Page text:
Companies and Markets

Culture secretary examines plans to punish tech bosses over online harms

UK culture secretary Michelle Donelan is examining plans to make tech bosses criminally liable if they fail to protect children online after coming under pressure from up to 50 rebel Tory MPs.

The group of MPs has proposed an amendment to the government’s flagship online safety bill that would empower Ofcom, the communications regulator, to prosecute executives if their platforms fail to tackle content that is harmful to children.

Former Conservative ministers, including Sir Iain Duncan Smith and Priti Patel, are backing the proposal ahead of the draft legislation returning to the House of Commons on Monday.

The online safety bill is designed to protect under-18s from damaging content and to remove illegal material from the internet. It also requires companies to introduce preventive measures such as parental controls and age verification.

Miriam Cates, Tory MP for Penistone and Stocksbridge who is behind the amendment, said that the number of rebels had reached 44 by the morning with more coming forward throughout the day on Friday. “I’m hopeful we can reach 50 by Monday,” she added.

Donelan said she would not rule out any amendments: “If people have good ideas, just because I didn’t think of them doesn’t mean we’re not going to do them,” she said.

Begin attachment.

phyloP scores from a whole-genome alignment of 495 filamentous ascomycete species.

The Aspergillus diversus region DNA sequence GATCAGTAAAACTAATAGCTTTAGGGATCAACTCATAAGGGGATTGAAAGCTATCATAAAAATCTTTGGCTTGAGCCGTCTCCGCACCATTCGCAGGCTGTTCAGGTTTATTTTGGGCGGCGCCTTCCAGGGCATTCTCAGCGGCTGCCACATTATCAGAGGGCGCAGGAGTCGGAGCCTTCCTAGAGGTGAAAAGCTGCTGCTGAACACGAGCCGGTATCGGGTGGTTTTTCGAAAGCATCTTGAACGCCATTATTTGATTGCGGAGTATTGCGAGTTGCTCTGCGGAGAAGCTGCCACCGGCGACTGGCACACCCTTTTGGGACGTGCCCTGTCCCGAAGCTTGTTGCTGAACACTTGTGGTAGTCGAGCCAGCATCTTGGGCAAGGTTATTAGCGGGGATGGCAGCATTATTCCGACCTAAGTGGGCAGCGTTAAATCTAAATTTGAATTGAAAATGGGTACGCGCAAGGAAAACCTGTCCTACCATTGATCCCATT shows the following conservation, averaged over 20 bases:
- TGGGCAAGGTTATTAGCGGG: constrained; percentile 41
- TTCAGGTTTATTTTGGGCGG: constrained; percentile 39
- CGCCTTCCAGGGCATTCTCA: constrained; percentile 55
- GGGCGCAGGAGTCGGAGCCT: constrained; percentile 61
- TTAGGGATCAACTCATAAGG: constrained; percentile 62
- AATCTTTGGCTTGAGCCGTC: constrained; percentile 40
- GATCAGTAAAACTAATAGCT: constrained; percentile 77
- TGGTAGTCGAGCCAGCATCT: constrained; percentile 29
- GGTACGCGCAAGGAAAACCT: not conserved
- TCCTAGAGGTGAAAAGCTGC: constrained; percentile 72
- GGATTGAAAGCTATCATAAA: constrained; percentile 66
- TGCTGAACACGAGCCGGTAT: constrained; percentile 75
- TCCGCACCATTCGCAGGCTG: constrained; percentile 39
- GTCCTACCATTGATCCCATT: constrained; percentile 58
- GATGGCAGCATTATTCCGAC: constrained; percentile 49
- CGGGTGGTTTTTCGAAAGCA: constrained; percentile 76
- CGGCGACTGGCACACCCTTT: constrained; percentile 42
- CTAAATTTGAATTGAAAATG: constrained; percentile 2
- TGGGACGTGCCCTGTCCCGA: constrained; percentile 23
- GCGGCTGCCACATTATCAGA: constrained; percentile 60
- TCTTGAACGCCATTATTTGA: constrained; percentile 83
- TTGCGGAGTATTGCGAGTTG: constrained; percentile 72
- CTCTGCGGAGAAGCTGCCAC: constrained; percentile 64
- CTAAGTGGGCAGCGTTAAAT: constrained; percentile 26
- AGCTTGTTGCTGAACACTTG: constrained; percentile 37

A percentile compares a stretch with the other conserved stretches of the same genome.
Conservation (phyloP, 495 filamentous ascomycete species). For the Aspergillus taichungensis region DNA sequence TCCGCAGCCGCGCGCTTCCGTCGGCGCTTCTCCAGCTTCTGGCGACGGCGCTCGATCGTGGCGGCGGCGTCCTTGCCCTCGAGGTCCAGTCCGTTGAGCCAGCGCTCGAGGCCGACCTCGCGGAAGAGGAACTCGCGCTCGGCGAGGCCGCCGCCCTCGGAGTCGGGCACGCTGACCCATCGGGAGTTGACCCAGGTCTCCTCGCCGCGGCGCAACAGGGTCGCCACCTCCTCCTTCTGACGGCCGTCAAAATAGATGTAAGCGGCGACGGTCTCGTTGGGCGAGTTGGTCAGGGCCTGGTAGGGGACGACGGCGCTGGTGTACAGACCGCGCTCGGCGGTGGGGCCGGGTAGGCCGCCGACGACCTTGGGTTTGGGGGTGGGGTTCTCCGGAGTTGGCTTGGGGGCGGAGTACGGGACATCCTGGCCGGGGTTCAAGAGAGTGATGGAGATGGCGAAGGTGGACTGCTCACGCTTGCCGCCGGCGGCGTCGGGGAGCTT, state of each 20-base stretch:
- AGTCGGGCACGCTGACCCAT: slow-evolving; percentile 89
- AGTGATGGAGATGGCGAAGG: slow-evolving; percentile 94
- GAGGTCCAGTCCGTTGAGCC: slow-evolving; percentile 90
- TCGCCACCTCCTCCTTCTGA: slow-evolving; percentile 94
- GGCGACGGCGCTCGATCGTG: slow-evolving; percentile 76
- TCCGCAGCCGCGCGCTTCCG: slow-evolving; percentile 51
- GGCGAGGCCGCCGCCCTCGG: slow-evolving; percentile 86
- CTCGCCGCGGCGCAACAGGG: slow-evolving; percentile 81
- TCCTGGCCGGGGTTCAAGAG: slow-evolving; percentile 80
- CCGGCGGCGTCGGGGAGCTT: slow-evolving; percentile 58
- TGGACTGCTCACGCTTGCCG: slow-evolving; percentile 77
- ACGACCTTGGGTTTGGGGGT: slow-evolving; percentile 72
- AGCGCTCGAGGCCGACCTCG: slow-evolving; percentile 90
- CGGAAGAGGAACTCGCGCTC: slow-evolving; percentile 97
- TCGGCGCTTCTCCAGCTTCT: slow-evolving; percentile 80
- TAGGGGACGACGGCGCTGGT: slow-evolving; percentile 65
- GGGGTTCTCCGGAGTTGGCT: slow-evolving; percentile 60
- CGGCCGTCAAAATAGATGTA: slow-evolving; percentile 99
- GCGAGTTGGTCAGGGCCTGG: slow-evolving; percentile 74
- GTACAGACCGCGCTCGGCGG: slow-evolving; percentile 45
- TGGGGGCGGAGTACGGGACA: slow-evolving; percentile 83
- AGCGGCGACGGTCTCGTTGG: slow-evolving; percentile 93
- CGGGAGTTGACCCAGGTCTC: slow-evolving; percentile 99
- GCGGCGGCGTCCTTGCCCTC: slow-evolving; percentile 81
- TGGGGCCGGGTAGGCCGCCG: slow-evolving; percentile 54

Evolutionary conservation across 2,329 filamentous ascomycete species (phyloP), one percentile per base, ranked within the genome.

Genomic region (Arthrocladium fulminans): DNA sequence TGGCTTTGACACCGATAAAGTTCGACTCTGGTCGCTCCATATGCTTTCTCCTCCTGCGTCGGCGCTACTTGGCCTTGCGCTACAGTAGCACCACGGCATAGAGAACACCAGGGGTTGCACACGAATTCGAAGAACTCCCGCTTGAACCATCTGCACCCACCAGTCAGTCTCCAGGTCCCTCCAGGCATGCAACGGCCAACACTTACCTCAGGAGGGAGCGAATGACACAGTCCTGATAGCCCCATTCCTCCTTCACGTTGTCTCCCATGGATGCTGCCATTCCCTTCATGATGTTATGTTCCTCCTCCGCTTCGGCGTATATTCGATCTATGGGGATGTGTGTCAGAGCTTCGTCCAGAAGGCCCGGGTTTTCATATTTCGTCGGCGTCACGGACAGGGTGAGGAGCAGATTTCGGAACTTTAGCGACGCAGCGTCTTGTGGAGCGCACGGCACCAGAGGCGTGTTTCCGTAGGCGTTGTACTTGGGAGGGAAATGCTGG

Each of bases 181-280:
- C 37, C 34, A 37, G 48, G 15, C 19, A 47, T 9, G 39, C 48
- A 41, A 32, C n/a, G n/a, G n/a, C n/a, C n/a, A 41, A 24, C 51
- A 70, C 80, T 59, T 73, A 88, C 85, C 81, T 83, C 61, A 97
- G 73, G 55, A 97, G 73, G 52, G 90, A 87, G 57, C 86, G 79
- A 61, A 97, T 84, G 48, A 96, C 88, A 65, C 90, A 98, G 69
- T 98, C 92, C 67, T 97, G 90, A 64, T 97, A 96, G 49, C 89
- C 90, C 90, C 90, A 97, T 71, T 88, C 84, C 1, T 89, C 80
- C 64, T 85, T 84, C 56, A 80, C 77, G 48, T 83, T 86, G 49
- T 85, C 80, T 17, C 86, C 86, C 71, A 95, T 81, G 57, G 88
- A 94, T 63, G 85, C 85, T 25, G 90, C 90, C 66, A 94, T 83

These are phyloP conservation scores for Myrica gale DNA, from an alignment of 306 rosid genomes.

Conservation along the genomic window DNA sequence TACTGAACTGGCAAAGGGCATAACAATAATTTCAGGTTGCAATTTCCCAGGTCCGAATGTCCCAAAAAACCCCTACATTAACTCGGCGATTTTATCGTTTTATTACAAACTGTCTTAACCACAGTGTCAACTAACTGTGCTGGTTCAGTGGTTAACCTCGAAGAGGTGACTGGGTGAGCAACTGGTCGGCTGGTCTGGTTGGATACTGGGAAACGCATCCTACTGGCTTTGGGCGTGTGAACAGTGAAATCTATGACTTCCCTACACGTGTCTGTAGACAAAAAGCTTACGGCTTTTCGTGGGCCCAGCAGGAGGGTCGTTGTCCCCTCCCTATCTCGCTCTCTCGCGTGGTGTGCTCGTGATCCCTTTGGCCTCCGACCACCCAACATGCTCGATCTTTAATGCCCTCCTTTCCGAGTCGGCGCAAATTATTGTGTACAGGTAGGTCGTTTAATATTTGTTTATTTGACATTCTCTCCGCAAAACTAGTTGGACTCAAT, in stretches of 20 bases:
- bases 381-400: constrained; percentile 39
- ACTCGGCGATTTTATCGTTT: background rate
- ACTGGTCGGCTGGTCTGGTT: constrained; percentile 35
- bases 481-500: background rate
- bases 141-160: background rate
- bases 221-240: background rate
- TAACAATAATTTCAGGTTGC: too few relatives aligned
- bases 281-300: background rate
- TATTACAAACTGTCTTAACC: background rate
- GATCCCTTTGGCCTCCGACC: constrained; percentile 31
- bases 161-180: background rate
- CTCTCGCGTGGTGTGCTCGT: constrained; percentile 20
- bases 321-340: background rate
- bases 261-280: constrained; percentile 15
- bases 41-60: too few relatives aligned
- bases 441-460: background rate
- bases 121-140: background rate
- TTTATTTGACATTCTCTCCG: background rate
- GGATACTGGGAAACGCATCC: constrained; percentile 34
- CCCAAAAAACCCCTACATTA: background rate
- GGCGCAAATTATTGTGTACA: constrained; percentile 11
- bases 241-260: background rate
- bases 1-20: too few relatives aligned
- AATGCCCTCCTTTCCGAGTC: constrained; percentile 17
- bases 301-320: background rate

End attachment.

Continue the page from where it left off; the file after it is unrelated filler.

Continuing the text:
One official said Donelan was “engaging” with MPs to discuss the practicalities of the proposal. “She understands the sentiment behind it, but we would need to make sure it actually works,” they said. “There is still time.”

The proposal is backed by the child protection charity, the NSPCC.

Dame Andrea Leadsom, former business secretary, said that in other sectors such as construction and financial industries, directors faced prosecution if their practices caused harm, compared with a “wild west” online.

“There should be this backstop . . . if you, as a senior tech director, or manager, knowingly allow harm to be caused that results in suicide, pornography, child abuse online and so on,” she told the BBC Radio 4 Today programme.

Cates said it would bring the UK in line with Ireland, where legislation imposes criminal sanctions on senior management of tech companies.

Under Irish legislation, signed into law in December, criminal liability is introduced after a series of checks, including failure to reply to a warning notice from the country’s online safety commissioner.

Government figures pointed out that the bill already has provisions to enforce greater safety on the internet that will give Britain one of the toughest online regulatory regimes in the world, a point reiterated by tech lobby groups.

Should the legislation pass, it would require companies to be more transparent over internal policies on content moderation, protections for free speech and strict laws on removing illegal content.

Leading social media companies and lobby groups met Donelan on Friday to discuss the planned amendment. Industry trade body TechUK said it was too broad in scope, would not make the bill more effective, and could limit free speech on platforms by leading companies to err on the side of caution.

“The bill as drafted does have teeth that will ensure compliance,” said Neil Ross, associate director of policy at TechUK. “This [amendment] may push some companies towards a model of general monitoring and over-removal of content due to fears of liability.”

The changes would also “create unnecessary disincentives” for senior executives of social media companies to be based in the UK, Ross added.



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